The Prognosis for National Health Insurance: A Missouri Perspective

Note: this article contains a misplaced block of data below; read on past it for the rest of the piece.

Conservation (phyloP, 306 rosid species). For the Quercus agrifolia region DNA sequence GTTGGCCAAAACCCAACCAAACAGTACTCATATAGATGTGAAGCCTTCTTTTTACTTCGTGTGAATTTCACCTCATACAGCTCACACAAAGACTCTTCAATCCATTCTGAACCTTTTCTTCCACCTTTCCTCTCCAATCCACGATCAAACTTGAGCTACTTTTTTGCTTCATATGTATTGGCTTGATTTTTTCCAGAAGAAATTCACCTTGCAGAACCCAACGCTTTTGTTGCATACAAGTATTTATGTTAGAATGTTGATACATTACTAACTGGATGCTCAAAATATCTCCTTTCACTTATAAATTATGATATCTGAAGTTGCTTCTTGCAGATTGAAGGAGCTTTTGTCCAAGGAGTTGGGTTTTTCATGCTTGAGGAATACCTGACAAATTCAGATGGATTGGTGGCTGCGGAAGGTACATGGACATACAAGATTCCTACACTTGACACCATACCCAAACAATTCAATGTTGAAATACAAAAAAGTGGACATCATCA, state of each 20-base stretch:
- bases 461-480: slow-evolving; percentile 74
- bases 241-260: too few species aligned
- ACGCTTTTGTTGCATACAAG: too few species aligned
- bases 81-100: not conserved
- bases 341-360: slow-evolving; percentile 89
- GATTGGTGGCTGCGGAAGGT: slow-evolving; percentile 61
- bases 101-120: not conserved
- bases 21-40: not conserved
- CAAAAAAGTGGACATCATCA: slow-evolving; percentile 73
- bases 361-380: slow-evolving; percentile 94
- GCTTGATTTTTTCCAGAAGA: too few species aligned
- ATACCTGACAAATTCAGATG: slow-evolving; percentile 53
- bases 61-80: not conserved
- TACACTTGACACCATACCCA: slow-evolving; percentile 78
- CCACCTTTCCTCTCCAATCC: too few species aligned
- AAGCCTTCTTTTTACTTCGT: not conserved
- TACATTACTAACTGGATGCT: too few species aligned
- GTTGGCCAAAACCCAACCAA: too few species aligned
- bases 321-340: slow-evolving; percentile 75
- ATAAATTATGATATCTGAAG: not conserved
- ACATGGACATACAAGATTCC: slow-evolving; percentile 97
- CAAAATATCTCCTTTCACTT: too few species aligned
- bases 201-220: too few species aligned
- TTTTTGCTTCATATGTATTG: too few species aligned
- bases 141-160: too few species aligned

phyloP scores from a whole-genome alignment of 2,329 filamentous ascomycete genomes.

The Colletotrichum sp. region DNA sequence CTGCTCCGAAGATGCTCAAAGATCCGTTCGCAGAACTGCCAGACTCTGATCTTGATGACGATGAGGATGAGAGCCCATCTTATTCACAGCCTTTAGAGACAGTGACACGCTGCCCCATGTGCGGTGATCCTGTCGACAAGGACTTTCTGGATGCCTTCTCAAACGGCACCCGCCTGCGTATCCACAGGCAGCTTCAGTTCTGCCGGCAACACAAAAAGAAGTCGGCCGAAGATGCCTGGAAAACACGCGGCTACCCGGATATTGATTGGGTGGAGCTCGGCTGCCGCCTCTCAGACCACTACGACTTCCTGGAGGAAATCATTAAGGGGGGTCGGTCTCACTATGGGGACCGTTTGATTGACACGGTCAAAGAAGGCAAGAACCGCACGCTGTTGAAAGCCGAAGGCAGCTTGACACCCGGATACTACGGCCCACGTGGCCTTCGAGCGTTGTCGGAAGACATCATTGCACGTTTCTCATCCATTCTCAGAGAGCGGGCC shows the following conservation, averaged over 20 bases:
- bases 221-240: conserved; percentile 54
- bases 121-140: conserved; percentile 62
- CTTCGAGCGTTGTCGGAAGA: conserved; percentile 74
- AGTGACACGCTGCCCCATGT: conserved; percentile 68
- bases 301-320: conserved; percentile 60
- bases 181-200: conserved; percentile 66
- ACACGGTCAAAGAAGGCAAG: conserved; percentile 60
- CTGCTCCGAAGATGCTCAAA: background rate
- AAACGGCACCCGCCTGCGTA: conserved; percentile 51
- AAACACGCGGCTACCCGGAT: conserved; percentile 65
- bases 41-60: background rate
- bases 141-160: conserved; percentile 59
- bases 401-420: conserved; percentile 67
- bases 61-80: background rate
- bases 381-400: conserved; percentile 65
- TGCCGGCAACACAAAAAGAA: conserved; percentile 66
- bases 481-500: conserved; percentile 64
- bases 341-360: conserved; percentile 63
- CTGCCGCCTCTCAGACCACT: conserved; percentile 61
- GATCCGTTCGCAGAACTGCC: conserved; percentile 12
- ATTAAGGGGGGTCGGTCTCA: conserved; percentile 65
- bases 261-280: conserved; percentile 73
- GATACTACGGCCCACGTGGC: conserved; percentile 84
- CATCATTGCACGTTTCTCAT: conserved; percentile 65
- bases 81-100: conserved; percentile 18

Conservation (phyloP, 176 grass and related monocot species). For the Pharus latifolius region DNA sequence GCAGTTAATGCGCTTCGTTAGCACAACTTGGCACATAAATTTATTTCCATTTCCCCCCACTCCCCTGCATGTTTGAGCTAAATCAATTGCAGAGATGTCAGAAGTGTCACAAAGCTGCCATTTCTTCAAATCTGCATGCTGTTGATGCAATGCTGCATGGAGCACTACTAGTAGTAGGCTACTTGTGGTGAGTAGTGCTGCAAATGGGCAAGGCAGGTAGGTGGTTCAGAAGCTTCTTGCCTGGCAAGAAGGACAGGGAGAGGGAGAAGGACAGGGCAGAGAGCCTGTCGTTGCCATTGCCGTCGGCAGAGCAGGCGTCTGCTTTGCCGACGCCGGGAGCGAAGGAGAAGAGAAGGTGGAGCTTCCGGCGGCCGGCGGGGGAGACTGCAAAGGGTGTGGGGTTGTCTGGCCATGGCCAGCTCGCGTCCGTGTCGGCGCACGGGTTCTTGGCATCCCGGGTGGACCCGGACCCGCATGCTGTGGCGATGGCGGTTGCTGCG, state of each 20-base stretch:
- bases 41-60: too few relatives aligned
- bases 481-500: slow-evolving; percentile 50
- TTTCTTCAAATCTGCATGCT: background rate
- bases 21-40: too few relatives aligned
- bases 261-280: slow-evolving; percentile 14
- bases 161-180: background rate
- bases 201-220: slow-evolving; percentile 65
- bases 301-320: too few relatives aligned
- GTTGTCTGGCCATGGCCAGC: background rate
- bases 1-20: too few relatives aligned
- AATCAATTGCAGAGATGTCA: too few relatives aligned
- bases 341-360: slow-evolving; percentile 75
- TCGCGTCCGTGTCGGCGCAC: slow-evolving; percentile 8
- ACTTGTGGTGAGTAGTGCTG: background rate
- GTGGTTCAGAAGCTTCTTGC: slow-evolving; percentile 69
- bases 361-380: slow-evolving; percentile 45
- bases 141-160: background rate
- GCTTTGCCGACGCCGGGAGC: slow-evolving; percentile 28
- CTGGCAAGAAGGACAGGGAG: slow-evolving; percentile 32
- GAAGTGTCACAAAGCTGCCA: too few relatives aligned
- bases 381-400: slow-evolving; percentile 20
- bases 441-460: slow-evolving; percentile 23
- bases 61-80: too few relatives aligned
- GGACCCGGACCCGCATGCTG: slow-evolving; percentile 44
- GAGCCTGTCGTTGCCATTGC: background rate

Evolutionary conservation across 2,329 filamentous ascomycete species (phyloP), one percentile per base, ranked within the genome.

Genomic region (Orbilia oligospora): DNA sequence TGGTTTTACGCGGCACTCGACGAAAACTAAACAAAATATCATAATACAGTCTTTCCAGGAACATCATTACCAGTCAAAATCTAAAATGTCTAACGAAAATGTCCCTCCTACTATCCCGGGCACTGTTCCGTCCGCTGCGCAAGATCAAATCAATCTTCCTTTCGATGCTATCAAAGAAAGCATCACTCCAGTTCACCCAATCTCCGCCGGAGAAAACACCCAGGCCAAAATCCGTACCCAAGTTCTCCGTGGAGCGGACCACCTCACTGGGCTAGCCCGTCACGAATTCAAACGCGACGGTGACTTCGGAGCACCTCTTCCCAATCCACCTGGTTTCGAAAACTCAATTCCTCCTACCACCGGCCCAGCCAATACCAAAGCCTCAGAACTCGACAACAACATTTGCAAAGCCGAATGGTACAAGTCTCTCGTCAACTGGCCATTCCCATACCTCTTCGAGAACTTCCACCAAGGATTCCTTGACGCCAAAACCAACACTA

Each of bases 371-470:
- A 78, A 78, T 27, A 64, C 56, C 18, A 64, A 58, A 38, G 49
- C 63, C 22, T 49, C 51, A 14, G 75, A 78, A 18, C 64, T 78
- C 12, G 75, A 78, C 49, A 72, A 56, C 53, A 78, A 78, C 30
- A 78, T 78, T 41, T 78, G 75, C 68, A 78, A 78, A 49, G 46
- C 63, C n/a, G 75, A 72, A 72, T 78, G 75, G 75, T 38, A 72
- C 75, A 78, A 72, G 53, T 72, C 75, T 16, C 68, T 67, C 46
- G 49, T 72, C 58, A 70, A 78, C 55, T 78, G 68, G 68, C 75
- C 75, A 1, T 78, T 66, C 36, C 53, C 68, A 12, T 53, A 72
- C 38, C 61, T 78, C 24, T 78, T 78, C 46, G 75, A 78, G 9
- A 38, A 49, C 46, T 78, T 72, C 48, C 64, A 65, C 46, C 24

In 1960, the private sector funded more than three quarters of the nation’s health care expenditures. Individuals paid nearly one half of total national health care expenditures through out-of-pocket expenditures. Beginning in 1967, the way health care is purchased in the United States began to reverse. This has resulted in a large and growing government “health care wedge” — an economic separation of effort from reward, of consumers (patients) from producers (health care providers) — caused by government policies. Rising government expenditures for health care are the main factor driving the growth of this wedge, which is a primary driver in rising health care costs, i.e., inflation in medical costs. Federal proposals for health care reform currently under consideration would exacerbate these problems, rather than solve them.